osition of the probe.
The Backpressure Sensor converts the backpressure to a voltage output to be supplied to the computer. The
computer processes all data from the measurement head as well as from the robotic handling system and the Y
-
Theta or X
-
Y stage
to control the three component subassemblies.

6.3.2.8

Thickness Calculation

6.3.2.8.1

The system employs a measurement sensor on the underside of the workstation as well as the topside.
From the drawing in Figure 40 the thickness, t, of a sample is calculated in Equation 3

as:




t = t
0

+ (D
-
D
0
)


(a
-
a
0
)


(b
-
b
0
)







(3)


Where:


t
0

is the thickness of the gauge block,

D and D
0

are the relative positions of the probe,

a
0

is the distance from the top probe tip to the gauge block,

a is the distance from the top
probe tip to the sample
,

b
0

is the distance from the bottom probe tip to the backside of the gauge block, and

b is the distance from the bottom probe tip to the back of the sample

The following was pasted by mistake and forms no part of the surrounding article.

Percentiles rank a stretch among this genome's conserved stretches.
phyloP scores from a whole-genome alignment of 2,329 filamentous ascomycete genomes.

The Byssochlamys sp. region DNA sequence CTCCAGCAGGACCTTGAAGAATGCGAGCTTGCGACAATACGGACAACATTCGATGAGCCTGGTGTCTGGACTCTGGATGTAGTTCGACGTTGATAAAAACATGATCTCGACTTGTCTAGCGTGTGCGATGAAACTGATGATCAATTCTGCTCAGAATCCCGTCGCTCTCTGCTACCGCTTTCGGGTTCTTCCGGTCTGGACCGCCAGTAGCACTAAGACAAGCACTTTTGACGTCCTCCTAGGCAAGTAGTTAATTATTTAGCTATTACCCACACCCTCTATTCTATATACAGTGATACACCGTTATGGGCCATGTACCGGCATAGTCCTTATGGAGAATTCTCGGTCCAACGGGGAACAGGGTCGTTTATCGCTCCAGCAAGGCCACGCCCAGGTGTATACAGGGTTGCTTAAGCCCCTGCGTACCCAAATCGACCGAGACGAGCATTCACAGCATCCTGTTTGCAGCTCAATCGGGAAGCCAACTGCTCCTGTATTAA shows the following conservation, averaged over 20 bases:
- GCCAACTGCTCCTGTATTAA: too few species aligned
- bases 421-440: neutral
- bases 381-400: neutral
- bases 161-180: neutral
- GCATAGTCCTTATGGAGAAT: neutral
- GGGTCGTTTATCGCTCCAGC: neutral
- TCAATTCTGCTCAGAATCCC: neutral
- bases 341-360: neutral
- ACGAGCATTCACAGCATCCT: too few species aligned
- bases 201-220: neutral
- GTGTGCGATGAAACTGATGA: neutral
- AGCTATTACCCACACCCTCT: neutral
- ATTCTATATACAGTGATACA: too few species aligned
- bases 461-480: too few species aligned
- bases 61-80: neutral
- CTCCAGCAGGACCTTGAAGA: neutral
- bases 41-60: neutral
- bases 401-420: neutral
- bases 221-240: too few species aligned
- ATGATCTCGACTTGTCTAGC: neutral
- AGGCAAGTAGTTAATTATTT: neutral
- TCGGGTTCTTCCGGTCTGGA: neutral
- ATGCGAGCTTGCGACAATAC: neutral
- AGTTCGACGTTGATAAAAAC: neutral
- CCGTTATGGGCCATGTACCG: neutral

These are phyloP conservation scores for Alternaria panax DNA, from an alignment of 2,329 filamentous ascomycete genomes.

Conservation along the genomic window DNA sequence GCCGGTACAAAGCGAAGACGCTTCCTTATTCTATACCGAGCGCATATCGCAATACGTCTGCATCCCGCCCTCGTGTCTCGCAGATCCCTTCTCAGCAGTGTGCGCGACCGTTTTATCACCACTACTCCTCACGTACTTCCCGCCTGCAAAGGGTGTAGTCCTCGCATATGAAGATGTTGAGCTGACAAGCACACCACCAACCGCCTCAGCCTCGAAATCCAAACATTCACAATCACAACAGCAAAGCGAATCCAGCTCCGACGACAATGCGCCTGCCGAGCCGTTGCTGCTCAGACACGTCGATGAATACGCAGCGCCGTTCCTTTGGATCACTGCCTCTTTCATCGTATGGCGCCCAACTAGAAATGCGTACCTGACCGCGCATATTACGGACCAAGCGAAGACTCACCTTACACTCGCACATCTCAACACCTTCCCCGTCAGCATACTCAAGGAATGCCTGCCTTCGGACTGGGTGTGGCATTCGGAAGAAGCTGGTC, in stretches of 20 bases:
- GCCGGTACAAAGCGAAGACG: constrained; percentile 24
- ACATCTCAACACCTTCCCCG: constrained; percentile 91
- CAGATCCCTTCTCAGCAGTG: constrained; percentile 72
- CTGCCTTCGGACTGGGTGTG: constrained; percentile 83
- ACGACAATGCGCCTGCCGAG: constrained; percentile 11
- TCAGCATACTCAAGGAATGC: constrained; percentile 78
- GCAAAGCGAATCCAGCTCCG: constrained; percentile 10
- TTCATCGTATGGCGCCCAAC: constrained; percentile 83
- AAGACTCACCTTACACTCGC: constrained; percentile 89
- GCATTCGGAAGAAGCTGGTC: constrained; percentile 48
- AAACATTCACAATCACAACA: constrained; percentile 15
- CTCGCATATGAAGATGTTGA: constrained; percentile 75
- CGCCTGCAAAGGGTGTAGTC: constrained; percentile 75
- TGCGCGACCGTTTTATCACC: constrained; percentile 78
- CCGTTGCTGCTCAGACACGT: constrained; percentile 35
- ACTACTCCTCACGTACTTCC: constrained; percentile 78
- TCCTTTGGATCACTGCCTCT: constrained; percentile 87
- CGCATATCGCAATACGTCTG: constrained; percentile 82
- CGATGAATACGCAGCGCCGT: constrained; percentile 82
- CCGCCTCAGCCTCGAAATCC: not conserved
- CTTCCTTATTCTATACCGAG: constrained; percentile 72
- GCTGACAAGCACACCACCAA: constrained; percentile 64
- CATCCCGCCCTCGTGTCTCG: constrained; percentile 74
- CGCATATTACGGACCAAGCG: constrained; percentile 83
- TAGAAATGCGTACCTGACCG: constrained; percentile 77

.




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Figure 40


Probe
Measurement

Technique


6.3.2.8.1.1

An example of a thickness map using differential back
-
pressure monitoring is shown in Figure 41. The
mean thickness is 872

m.


Figure 41


Thickness Map Obtained by Differential Back Pressure Monitoring


6.3.2.8.1.2

An example of a warp map using differential back
-
pressure
monitoring is shown in Figure 42. The warp
values are for a
n

875

m two wafer stack.





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Figure 42


Warp
Map Obtained by Differential Back Pressure Monitoring


6.4

Acoustic Microscopy for Measuring Bonded Wafer Thickness

6.4.1

A
-
Mode Scanning

6.4.1.1

Acoustic data
can be
collected
at the smallest X
-
Y
-
Z region defined by the limitations of the given acoustic
microscope. An A
-
mode display contains amplitude and phase/polarity information
(Figure 43 on left)
as a function
of time of flight at a

single point in the X
-
Y plane, as shown i
n Figure 43 (Figure 43 on right).



Figure 43

Example of an A
-
Mode Scan and
S
pectrum



6.4.2